Heat Transfer


Heat is a synonym for thermal energy which, as we have mentioned before, is really kinetic energy in disguise. It's the kinetic energy of moving atoms and molecules. On average, in a hot material the atoms and molecules are moving faster than in a cold object. Temperature is a measurement of the average kinetic energy of the particles; we could, if we wanted, use Joules to measure temperature. Of course, those numbers would be very small, and so the Celsius and Kelvin scales are much more convenient.

Left all to itself, a hot material will transfer thermal energy to colder material. We call this heat transfer, and it happens in three basic ways: conduction, convection and radiation.


Activities & Practice
to do as you read

Conduction is heat transfer by touch. If a hot object is touching a cooler object, the hot object's fast-moving atoms bump into the cold object's slow-moving atoms. Any given atom will experience billions of collisions per second. Each of these collisions is elastic, and in general the slow-moving atoms will gain kinetic energy at the expense of the fast-moving atoms. Conduction is the mode of heat transfer you experience whenever you touch something and you feel it is hot or cold. For example (in order of increasing foolishness):

  • you burn your mouth on a hot slice of pizza
  • you walk across hot asphalt with bare feet
  • you touch a hot lightbulb
  • you stick your fingers into a toaster and burn them on the heating coils


Convection is heat transfer by fluid motion. As we discussed a few days ago, when a material is heated, it expands. Mostly we were talking about solids, but the same thing happens to fluids (liquids and gases). When a material expands, it becomes less dense. In the case of a fluid that is heated, the heated fluid is less dense than the surrounding fluid, becomes buoyant and rises. The rising hot fluid carries its thermal energy with it. As hot fluid rises, so must the cooler fluid sink. This pattern of rising hot fluid and sinking cold fluid is called convection. You have experienced convection in your life by watching...

  • Candle flames point upwards because the hot air rises, stretching the flame in that direction.
  • A pot of water on a hot stove, perhaps with spaghetti that reveals the currents of water
  • A hawk or other large bird, circling gracefully overhead without having to flap its wings: hot air near the ground rises, and the bird takes advantage of these so-called "thermals" to stay aloft without having to work at it
  • Large puffy white clouds, or perhaps dark thunderstorn clouds: these form when rising hot air cools due to the reduced pressure at high altitudes — when it cools enough, water vapor condenses into droplets, making a cloud
  • "Ripples" above a hot road surface on a sunny day, over the hot hood of a car after a long drive, above a campfire, or over a heater or stove in your home. Below is a short video (on the left) of my kitchen stove, with a morning sunbeam passing above the hot electric stove coils nicely highlighting the turbulent, convecting air.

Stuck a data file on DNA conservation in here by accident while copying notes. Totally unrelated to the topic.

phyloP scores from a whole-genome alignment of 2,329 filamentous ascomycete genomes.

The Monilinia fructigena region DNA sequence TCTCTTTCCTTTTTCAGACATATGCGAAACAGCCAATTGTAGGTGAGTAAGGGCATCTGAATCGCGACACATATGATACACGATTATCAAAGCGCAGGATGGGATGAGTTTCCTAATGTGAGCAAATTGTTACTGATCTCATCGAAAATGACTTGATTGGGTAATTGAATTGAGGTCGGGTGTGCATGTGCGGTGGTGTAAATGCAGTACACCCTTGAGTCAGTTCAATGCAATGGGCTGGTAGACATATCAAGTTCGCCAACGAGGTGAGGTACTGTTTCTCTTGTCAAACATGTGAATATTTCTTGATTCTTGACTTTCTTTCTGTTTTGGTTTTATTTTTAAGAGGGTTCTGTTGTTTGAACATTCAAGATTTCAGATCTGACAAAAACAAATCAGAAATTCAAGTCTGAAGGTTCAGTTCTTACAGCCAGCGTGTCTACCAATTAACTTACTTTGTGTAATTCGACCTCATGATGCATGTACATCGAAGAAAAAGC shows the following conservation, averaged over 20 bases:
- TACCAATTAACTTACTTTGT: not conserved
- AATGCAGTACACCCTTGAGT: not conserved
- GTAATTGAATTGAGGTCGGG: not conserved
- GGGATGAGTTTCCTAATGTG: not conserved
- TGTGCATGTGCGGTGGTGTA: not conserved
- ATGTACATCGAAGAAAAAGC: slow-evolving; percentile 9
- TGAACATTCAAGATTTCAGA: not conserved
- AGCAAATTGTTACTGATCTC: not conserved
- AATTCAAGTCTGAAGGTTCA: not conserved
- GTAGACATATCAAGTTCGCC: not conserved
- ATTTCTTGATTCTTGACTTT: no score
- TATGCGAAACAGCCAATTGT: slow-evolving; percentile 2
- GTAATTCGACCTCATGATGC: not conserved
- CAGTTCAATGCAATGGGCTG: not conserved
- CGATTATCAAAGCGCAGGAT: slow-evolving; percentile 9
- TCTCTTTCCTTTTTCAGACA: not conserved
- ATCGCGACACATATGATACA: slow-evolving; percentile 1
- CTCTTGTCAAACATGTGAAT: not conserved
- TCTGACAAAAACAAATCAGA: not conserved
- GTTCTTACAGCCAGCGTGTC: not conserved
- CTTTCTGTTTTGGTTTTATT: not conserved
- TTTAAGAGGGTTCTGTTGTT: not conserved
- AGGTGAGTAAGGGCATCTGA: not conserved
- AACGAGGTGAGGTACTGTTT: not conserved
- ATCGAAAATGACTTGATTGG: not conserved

• The surface of the Sun, examined closely through a (safely filtered) telescope, appears granulated, like a bowl of sugar. Each "sugar grain" is a convective bubble of hot rising gas, about a thousand kilometers across. Here (below right) is a short video snippet showing the motion. The square is 22,000 km on a side, about 0.03% of the Sun's visible surface.

           (click to play)           


Radiation is heat transfer by light. All objects radiate (send outwards) energy in the form of electromagnetic waves, which is just a fancy phrase for light. In other words, everything glows. Some forms of light, such as infrared light, are not visible to the human eye but carry energy just as visible light does. You yourself glow, but all in infrared, so you don't see it. Objects that are hot enough, such as toaster coils, lightbulb filaments and stars, glow with visible light. You have experienced heat transfer by radiation countless times in your life, such as when

  • warming yourself on a cold but sunny day by stepping into the sunlight
  • holding your hands to the side of a campfire or fireplace
  • eating food at a cafeteria or fast-food restaurant that was kept warm with heat lamps (bright lights shining down onto food that is prepared but waiting to be purchased)
    The glowing coil of an electric stove burner in my kitchen. At this temperature, most of the radiation is infrared light which you can't see, but it's hot enough that some visible light (at the red end of the spectrum) is being radiated as well. If you hold your hand to the side, you will feel the warmth of the radiation. If you hold your hand above the coil, you will feel the warmth of the radiation and also the rising hot air due to convection. Touch the coil, and you'll get a bad burn due to conduction.


Here's a video showing all three ways heat can move. A 2L beaker of water sits atop a hotplate. An infrared camera takes pictures using the infrared radiation emitted by hot objects. The hotplate is on, as the bright glow indicates. By conduction, the hotplate heats the bottom of the beaker, which in turn heats the water at the bottom. This water then expands, becomes less dense, and becomes buoyant. This process triggers convection, visible from overhead. We can't see the convection in the side view because the glass is opaque to infrared light.  




HTML Comment Box is loading comments...